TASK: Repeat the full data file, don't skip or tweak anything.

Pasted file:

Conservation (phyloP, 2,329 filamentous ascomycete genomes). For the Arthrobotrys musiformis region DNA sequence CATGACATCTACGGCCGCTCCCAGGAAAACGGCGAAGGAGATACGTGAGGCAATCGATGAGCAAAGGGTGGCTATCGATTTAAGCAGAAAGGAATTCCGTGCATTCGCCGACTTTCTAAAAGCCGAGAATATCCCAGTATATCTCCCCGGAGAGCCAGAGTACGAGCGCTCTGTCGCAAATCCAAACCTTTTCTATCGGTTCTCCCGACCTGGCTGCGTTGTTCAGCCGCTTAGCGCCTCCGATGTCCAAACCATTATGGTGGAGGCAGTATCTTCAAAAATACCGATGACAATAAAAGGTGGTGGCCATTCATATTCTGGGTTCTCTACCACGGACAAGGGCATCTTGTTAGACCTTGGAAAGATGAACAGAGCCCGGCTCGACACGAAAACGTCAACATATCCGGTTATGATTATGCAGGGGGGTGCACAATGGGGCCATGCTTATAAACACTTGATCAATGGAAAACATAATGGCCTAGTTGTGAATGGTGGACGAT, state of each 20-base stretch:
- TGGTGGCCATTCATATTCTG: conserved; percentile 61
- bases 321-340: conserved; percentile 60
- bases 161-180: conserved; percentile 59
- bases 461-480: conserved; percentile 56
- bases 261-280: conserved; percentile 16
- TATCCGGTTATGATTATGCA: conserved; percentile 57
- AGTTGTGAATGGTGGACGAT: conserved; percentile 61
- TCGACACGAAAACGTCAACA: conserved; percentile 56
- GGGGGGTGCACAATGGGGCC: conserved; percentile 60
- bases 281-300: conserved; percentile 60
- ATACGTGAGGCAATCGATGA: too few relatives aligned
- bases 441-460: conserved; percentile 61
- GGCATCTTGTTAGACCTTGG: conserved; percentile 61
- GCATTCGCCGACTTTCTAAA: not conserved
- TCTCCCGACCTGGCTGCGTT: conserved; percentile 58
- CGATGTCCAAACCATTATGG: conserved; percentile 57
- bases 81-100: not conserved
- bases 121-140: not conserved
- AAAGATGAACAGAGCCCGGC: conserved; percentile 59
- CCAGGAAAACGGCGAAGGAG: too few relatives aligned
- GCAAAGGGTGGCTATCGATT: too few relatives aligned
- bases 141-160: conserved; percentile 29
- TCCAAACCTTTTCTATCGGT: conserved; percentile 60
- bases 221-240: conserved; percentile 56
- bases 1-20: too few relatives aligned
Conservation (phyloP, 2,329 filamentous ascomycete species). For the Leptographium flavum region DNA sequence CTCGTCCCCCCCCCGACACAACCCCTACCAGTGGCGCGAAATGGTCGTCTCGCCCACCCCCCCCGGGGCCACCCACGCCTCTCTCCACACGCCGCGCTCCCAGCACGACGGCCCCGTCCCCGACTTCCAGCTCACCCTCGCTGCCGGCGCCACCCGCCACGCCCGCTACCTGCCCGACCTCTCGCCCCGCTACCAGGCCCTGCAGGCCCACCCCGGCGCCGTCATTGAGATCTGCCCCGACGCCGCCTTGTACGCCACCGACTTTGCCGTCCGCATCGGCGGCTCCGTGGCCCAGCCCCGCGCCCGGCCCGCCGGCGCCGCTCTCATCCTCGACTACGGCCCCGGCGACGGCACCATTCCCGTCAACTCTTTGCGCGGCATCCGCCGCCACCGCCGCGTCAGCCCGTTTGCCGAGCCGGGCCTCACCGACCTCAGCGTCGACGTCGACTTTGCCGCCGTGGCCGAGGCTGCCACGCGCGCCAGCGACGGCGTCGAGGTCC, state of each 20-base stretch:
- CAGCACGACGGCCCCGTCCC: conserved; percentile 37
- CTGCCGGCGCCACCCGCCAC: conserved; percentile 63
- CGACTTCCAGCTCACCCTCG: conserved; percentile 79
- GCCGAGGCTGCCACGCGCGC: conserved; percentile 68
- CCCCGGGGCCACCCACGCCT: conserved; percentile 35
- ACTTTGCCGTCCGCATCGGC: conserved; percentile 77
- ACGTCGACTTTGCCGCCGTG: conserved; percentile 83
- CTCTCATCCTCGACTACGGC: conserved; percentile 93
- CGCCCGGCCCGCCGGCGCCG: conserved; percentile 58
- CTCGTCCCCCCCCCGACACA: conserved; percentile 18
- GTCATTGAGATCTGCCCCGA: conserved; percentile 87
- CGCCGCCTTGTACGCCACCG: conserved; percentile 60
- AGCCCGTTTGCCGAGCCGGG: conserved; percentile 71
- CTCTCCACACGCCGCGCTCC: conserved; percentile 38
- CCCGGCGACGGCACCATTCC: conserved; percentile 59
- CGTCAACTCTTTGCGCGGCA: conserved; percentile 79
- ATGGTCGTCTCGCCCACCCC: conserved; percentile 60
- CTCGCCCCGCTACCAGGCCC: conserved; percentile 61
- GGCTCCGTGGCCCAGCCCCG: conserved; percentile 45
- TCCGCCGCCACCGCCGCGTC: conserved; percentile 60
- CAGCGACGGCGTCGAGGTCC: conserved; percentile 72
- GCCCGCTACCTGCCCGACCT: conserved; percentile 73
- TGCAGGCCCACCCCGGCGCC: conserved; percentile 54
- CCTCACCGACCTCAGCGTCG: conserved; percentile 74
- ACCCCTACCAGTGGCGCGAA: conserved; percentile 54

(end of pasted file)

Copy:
Conservation (phyloP, 2,329 filamentous ascomycete genomes). For the Arthrobotrys musiformis region DNA sequence CATGACATCTACGGCCGCTCCCAGGAAAACGGCGAAGGAGATACGTGAGGCAATCGATGAGCAAAGGGTGGCTATCGATTTAAGCAGAAAGGAATTCCGTGCATTCGCCGACTTTCTAAAAGCCGAGAATATCCCAGTATATCTCCCCGGAGAGCCAGAGTACGAGCGCTCTGTCGCAAATCCAAACCTTTTCTATCGGTTCTCCCGACCTGGCTGCGTTGTTCAGCCGCTTAGCGCCTCCGATGTCCAAACCATTATGGTGGAGGCAGTATCTTCAAAAATACCGATGACAATAAAAGGTGGTGGCCATTCATATTCTGGGTTCTCTACCACGGACAAGGGCATCTTGTTAGACCTTGGAAAGATGAACAGAGCCCGGCTCGACACGAAAACGTCAACATATCCGGTTATGATTATGCAGGGGGGTGCACAATGGGGCCATGCTTATAAACACTTGATCAATGGAAAACATAATGGCCTAGTTGTGAATGGTGGACGAT, state of each 20-base stretch:
- TGGTGGCCATTCATATTCTG: conserved; percentile 61
- bases 321-340: conserved; percentile 60
- bases 161-180: conserved; percentile 59
- bases 461-480: conserved; percentile 56
- bases 261-280: conserved; percentile 16
- TATCCGGTTATGATTATGCA: conserved; percentile 57
- AGTTGTGAATGGTGGACGAT: conserved; percentile 61
- TCGACACGAAAACGTCAACA: conserved; percentile 56
- GGGGGGTGCACAATGGGGCC: conserved; percentile 60
- bases 281-300: conserved; percentile 60
- ATACGTGAGGCAATCGATGA: too few relatives aligned
- bases 441-460: conserved; percentile 61
- GGCATCTTGTTAGACCTTGG: conserved; percentile 61
- GCATTCGCCGACTTTCTAAA: not conserved
- TCTCCCGACCTGGCTGCGTT: conserved; percentile 58
- CGATGTCCAAACCATTATGG: conserved; percentile 57
- bases 81-100: not conserved
- bases 121-140: not conserved
- AAAGATGAACAGAGCCCGGC: conserved; percentile 59
- CCAGGAAAACGGCGAAGGAG: too few relatives aligned
- GCAAAGGGTGGCTATCGATT: too few relatives aligned
- bases 141-160: conserved; percentile 29
- TCCAAACCTTTTCTATCGGT: conserved; percentile 60
- bases 221-240: conserved; percentile 56
- bases 1-20: too few relatives aligned
Conservation (phyloP, 2,329 filamentous ascomycete species). For the Leptographium flavum region DNA sequence CTCGTCCCCCCCCCGACACAACCCCTACCAGTGGCGCGAAATGGTCGTCTCGCCCACCCCCCCCGGGGCCACCCACGCCTCTCTCCACACGCCGCGCTCCCAGCACGACGGCCCCGTCCCCGACTTCCAGCTCACCCTCGCTGCCGGCGCCACCCGCCACGCCCGCTACCTGCCCGACCTCTCGCCCCGCTACCAGGCCCTGCAGGCCCACCCCGGCGCCGTCATTGAGATCTGCCCCGACGCCGCCTTGTACGCCACCGACTTTGCCGTCCGCATCGGCGGCTCCGTGGCCCAGCCCCGCGCCCGGCCCGCCGGCGCCGCTCTCATCCTCGACTACGGCCCCGGCGACGGCACCATTCCCGTCAACTCTTTGCGCGGCATCCGCCGCCACCGCCGCGTCAGCCCGTTTGCCGAGCCGGGCCTCACCGACCTCAGCGTCGACGTCGACTTTGCCGCCGTGGCCGAGGCTGCCACGCGCGCCAGCGACGGCGTCGAGGTCC, state of each 20-base stretch:
- CAGCACGACGGCCCCGTCCC: conserved; percentile 37
- CTGCCGGCGCCACCCGCCAC: conserved; percentile 63
- CGACTTCCAGCTCACCCTCG: conserved; percentile 79
- GCCGAGGCTGCCACGCGCGC: conserved; percentile 68
- CCCCGGGGCCACCCACGCCT: conserved; percentile 35
- ACTTTGCCGTCCGCATCGGC: conserved; percentile 77
- ACGTCGACTTTGCCGCCGTG: conserved; percentile 83
- CTCTCATCCTCGACTACGGC: conserved; percentile 93
- CGCCCGGCCCGCCGGCGCCG: conserved; percentile 58
- CTCGTCCCCCCCCCGACACA: conserved; percentile 18
- GTCATTGAGATCTGCCCCGA: conserved; percentile 87
- CGCCGCCTTGTACGCCACCG: conserved; percentile 60
- AGCCCGTTTGCCGAGCCGGG: conserved; percentile 71
- CTCTCCACACGCCGCGCTCC: conserved; percentile 38
- CCCGGCGACGGCACCATTCC: conserved; percentile 59
- CGTCAACTCTTTGCGCGGCA: conserved; percentile 79
- ATGGTCGTCTCGCCCACCCC: conserved; percentile 60
- CTCGCCCCGCTACCAGGCCC: conserved; percentile 61
- GGCTCCGTGGCCCAGCCCCG: conserved; percentile 45
- TCCGCCGCCACCGCCGCGTC: conserved; percentile 60
- CAGCGACGGCGTCGAGGTCC: conserved; percentile 72
- GCCCGCTACCTGCCCGACCT: conserved; percentile 73
- TGCAGGCCCACCCCGGCGCC: conserved; percentile 54
- CCTCACCGACCTCAGCGTCG: conserved; percentile 74
- ACCCCTACCAGTGGCGCGAA: conserved; percentile 54